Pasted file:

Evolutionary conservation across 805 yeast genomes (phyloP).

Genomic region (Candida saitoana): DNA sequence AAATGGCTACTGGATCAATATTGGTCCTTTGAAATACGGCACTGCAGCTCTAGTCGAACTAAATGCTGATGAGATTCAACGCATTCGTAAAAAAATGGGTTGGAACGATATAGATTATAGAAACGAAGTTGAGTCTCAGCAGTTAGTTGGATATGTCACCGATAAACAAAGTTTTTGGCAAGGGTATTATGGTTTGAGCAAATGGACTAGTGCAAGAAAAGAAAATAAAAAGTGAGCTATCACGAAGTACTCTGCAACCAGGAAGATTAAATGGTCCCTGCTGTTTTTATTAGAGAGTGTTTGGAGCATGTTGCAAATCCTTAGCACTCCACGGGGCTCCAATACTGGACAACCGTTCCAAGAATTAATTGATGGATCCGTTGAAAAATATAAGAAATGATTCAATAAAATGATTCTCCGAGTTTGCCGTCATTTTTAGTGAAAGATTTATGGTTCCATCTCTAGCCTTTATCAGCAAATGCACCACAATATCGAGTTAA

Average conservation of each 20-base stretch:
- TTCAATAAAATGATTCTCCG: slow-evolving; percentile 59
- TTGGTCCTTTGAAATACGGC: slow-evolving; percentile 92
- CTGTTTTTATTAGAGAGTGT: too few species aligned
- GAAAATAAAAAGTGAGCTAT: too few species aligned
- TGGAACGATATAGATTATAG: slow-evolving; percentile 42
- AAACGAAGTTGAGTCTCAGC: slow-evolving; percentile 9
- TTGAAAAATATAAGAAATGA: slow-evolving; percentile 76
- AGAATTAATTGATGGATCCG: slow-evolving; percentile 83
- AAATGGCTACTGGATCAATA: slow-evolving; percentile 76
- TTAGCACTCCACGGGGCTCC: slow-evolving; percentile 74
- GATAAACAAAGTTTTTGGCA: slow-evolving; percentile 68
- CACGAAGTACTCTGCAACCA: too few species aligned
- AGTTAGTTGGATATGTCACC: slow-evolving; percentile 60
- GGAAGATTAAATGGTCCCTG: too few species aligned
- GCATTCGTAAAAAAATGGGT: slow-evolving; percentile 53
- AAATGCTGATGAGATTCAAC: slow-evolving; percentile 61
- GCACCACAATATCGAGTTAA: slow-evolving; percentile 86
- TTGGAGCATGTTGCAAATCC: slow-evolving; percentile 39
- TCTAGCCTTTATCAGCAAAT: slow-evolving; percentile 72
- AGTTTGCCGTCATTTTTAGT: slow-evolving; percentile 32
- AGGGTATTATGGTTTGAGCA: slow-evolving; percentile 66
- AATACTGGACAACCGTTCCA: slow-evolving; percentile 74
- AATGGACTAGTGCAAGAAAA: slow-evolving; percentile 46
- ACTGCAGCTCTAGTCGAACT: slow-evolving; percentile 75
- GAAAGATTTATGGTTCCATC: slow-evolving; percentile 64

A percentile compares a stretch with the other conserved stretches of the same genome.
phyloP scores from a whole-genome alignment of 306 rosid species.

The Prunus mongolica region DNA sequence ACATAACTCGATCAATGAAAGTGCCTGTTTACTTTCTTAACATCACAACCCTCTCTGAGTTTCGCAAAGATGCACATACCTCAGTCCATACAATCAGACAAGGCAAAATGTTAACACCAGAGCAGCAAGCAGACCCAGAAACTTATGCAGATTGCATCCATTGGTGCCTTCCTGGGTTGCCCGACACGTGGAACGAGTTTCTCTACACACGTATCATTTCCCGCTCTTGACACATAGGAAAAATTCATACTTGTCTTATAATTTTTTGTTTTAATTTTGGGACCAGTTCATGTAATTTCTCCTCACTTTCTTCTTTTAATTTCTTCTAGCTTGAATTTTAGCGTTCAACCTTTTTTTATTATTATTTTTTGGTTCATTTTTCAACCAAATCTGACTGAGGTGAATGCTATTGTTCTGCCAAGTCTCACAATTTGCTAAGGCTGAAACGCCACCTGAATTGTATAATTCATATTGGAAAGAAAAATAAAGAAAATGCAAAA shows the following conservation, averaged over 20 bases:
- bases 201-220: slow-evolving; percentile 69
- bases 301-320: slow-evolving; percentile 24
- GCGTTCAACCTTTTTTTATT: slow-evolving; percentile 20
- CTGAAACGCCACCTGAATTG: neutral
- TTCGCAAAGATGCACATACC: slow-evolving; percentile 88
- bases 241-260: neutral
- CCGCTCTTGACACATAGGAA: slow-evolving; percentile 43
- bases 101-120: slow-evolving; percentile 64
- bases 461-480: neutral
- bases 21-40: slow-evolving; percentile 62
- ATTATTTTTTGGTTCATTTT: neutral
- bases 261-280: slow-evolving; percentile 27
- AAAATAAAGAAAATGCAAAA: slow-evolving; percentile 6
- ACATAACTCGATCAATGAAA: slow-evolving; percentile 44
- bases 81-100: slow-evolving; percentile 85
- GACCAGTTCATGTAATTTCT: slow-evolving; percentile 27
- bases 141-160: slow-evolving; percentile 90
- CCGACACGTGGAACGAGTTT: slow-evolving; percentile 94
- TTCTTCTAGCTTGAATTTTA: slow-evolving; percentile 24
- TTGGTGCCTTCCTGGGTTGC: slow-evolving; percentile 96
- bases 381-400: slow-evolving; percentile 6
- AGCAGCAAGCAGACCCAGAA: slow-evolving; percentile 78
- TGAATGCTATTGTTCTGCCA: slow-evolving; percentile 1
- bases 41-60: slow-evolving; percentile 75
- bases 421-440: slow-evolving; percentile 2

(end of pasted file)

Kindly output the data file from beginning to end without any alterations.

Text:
Evolutionary conservation across 805 yeast genomes (phyloP).

Genomic region (Candida saitoana): DNA sequence AAATGGCTACTGGATCAATATTGGTCCTTTGAAATACGGCACTGCAGCTCTAGTCGAACTAAATGCTGATGAGATTCAACGCATTCGTAAAAAAATGGGTTGGAACGATATAGATTATAGAAACGAAGTTGAGTCTCAGCAGTTAGTTGGATATGTCACCGATAAACAAAGTTTTTGGCAAGGGTATTATGGTTTGAGCAAATGGACTAGTGCAAGAAAAGAAAATAAAAAGTGAGCTATCACGAAGTACTCTGCAACCAGGAAGATTAAATGGTCCCTGCTGTTTTTATTAGAGAGTGTTTGGAGCATGTTGCAAATCCTTAGCACTCCACGGGGCTCCAATACTGGACAACCGTTCCAAGAATTAATTGATGGATCCGTTGAAAAATATAAGAAATGATTCAATAAAATGATTCTCCGAGTTTGCCGTCATTTTTAGTGAAAGATTTATGGTTCCATCTCTAGCCTTTATCAGCAAATGCACCACAATATCGAGTTAA

Average conservation of each 20-base stretch:
- TTCAATAAAATGATTCTCCG: slow-evolving; percentile 59
- TTGGTCCTTTGAAATACGGC: slow-evolving; percentile 92
- CTGTTTTTATTAGAGAGTGT: too few species aligned
- GAAAATAAAAAGTGAGCTAT: too few species aligned
- TGGAACGATATAGATTATAG: slow-evolving; percentile 42
- AAACGAAGTTGAGTCTCAGC: slow-evolving; percentile 9
- TTGAAAAATATAAGAAATGA: slow-evolving; percentile 76
- AGAATTAATTGATGGATCCG: slow-evolving; percentile 83
- AAATGGCTACTGGATCAATA: slow-evolving; percentile 76
- TTAGCACTCCACGGGGCTCC: slow-evolving; percentile 74
- GATAAACAAAGTTTTTGGCA: slow-evolving; percentile 68
- CACGAAGTACTCTGCAACCA: too few species aligned
- AGTTAGTTGGATATGTCACC: slow-evolving; percentile 60
- GGAAGATTAAATGGTCCCTG: too few species aligned
- GCATTCGTAAAAAAATGGGT: slow-evolving; percentile 53
- AAATGCTGATGAGATTCAAC: slow-evolving; percentile 61
- GCACCACAATATCGAGTTAA: slow-evolving; percentile 86
- TTGGAGCATGTTGCAAATCC: slow-evolving; percentile 39
- TCTAGCCTTTATCAGCAAAT: slow-evolving; percentile 72
- AGTTTGCCGTCATTTTTAGT: slow-evolving; percentile 32
- AGGGTATTATGGTTTGAGCA: slow-evolving; percentile 66
- AATACTGGACAACCGTTCCA: slow-evolving; percentile 74
- AATGGACTAGTGCAAGAAAA: slow-evolving; percentile 46
- ACTGCAGCTCTAGTCGAACT: slow-evolving; percentile 75
- GAAAGATTTATGGTTCCATC: slow-evolving; percentile 64

A percentile compares a stretch with the other conserved stretches of the same genome.
phyloP scores from a whole-genome alignment of 306 rosid species.

The Prunus mongolica region DNA sequence ACATAACTCGATCAATGAAAGTGCCTGTTTACTTTCTTAACATCACAACCCTCTCTGAGTTTCGCAAAGATGCACATACCTCAGTCCATACAATCAGACAAGGCAAAATGTTAACACCAGAGCAGCAAGCAGACCCAGAAACTTATGCAGATTGCATCCATTGGTGCCTTCCTGGGTTGCCCGACACGTGGAACGAGTTTCTCTACACACGTATCATTTCCCGCTCTTGACACATAGGAAAAATTCATACTTGTCTTATAATTTTTTGTTTTAATTTTGGGACCAGTTCATGTAATTTCTCCTCACTTTCTTCTTTTAATTTCTTCTAGCTTGAATTTTAGCGTTCAACCTTTTTTTATTATTATTTTTTGGTTCATTTTTCAACCAAATCTGACTGAGGTGAATGCTATTGTTCTGCCAAGTCTCACAATTTGCTAAGGCTGAAACGCCACCTGAATTGTATAATTCATATTGGAAAGAAAAATAAAGAAAATGCAAAA shows the following conservation, averaged over 20 bases:
- bases 201-220: slow-evolving; percentile 69
- bases 301-320: slow-evolving; percentile 24
- GCGTTCAACCTTTTTTTATT: slow-evolving; percentile 20
- CTGAAACGCCACCTGAATTG: neutral
- TTCGCAAAGATGCACATACC: slow-evolving; percentile 88
- bases 241-260: neutral
- CCGCTCTTGACACATAGGAA: slow-evolving; percentile 43
- bases 101-120: slow-evolving; percentile 64
- bases 461-480: neutral
- bases 21-40: slow-evolving; percentile 62
- ATTATTTTTTGGTTCATTTT: neutral
- bases 261-280: slow-evolving; percentile 27
- AAAATAAAGAAAATGCAAAA: slow-evolving; percentile 6
- ACATAACTCGATCAATGAAA: slow-evolving; percentile 44
- bases 81-100: slow-evolving; percentile 85
- GACCAGTTCATGTAATTTCT: slow-evolving; percentile 27
- bases 141-160: slow-evolving; percentile 90
- CCGACACGTGGAACGAGTTT: slow-evolving; percentile 94
- TTCTTCTAGCTTGAATTTTA: slow-evolving; percentile 24
- TTGGTGCCTTCCTGGGTTGC: slow-evolving; percentile 96
- bases 381-400: slow-evolving; percentile 6
- AGCAGCAAGCAGACCCAGAA: slow-evolving; percentile 78
- TGAATGCTATTGTTCTGCCA: slow-evolving; percentile 1
- bases 41-60: slow-evolving; percentile 75
- bases 421-440: slow-evolving; percentile 2